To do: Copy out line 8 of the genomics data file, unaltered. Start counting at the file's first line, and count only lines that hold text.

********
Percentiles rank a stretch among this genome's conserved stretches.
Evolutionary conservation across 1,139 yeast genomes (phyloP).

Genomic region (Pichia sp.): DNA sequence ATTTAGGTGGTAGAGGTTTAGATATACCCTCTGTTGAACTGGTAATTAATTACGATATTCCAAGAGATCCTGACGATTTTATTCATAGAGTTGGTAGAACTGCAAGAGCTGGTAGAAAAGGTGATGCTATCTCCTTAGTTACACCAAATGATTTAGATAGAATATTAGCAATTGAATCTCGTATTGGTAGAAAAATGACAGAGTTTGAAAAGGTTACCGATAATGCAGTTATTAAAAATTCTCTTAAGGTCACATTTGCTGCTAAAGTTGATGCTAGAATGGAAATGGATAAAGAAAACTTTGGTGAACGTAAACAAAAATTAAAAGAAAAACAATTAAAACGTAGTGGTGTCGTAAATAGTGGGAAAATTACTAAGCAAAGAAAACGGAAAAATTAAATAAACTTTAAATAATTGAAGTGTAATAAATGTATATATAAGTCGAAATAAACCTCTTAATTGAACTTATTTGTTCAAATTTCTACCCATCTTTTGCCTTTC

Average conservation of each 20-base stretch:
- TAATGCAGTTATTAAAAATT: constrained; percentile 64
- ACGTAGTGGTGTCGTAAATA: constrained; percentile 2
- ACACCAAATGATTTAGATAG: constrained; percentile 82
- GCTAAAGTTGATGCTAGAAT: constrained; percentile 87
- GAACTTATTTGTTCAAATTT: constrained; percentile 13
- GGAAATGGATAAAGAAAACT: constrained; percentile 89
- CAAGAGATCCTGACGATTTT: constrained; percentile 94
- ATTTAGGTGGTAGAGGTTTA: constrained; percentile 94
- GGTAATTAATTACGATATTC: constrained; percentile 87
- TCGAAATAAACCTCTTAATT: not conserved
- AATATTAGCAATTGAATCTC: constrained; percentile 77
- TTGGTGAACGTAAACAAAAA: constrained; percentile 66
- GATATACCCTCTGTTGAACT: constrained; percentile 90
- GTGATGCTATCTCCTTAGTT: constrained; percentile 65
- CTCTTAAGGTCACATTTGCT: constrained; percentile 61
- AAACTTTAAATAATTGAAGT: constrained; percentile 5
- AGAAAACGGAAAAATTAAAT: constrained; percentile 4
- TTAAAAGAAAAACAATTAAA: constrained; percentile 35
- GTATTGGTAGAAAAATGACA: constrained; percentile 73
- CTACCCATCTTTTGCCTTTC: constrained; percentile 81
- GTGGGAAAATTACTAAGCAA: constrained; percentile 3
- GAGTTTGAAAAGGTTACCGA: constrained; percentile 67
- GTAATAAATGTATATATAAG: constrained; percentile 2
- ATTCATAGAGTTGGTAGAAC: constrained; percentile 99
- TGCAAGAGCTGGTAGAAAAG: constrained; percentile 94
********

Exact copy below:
- GCTAAAGTTGATGCTAGAAT: constrained; percentile 87